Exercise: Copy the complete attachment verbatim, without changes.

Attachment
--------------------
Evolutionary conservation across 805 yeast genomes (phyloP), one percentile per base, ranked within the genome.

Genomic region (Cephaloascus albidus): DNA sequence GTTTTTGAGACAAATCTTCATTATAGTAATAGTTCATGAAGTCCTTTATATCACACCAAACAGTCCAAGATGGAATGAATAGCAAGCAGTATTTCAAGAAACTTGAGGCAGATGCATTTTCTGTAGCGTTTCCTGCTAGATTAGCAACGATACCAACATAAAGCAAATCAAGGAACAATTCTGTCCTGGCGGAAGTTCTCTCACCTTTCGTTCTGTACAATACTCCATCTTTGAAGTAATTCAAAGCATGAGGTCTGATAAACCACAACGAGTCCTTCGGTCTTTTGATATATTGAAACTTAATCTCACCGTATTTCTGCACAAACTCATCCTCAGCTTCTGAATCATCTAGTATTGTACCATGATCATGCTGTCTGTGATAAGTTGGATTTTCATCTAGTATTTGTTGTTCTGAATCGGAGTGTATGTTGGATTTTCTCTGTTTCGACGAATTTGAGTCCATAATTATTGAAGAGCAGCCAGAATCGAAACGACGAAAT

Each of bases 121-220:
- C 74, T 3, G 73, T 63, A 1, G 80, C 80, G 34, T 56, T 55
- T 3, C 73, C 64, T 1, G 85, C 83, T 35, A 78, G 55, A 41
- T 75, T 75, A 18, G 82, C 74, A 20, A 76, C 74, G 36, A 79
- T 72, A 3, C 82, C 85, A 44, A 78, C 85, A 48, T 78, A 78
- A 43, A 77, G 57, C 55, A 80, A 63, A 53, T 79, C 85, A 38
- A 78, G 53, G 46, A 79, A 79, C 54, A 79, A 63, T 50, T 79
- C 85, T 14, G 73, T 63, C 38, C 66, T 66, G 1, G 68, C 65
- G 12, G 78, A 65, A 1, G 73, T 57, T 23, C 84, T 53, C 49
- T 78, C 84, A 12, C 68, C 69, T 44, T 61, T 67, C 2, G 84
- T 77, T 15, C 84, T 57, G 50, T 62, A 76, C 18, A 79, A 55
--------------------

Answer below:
Evolutionary conservation across 805 yeast genomes (phyloP), one percentile per base, ranked within the genome.

Genomic region (Cephaloascus albidus): DNA sequence GTTTTTGAGACAAATCTTCATTATAGTAATAGTTCATGAAGTCCTTTATATCACACCAAACAGTCCAAGATGGAATGAATAGCAAGCAGTATTTCAAGAAACTTGAGGCAGATGCATTTTCTGTAGCGTTTCCTGCTAGATTAGCAACGATACCAACATAAAGCAAATCAAGGAACAATTCTGTCCTGGCGGAAGTTCTCTCACCTTTCGTTCTGTACAATACTCCATCTTTGAAGTAATTCAAAGCATGAGGTCTGATAAACCACAACGAGTCCTTCGGTCTTTTGATATATTGAAACTTAATCTCACCGTATTTCTGCACAAACTCATCCTCAGCTTCTGAATCATCTAGTATTGTACCATGATCATGCTGTCTGTGATAAGTTGGATTTTCATCTAGTATTTGTTGTTCTGAATCGGAGTGTATGTTGGATTTTCTCTGTTTCGACGAATTTGAGTCCATAATTATTGAAGAGCAGCCAGAATCGAAACGACGAAAT

Each of bases 121-220:
- C 74, T 3, G 73, T 63, A 1, G 80, C 80, G 34, T 56, T 55
- T 3, C 73, C 64, T 1, G 85, C 83, T 35, A 78, G 55, A 41
- T 75, T 75, A 18, G 82, C 74, A 20, A 76, C 74, G 36, A 79
- T 72, A 3, C 82, C 85, A 44, A 78, C 85, A 48, T 78, A 78
- A 43, A 77, G 57, C 55, A 80, A 63, A 53, T 79, C 85, A 38
- A 78, G 53, G 46, A 79, A 79, C 54, A 79, A 63, T 50, T 79
- C 85, T 14, G 73, T 63, C 38, C 66, T 66, G 1, G 68, C 65
- G 12, G 78, A 65, A 1, G 73, T 57, T 23, C 84, T 53, C 49
- T 78, C 84, A 12, C 68, C 69, T 44, T 61, T 67, C 2, G 84
- T 77, T 15, C 84, T 57, G 50, T 62, A 76, C 18, A 79, A 55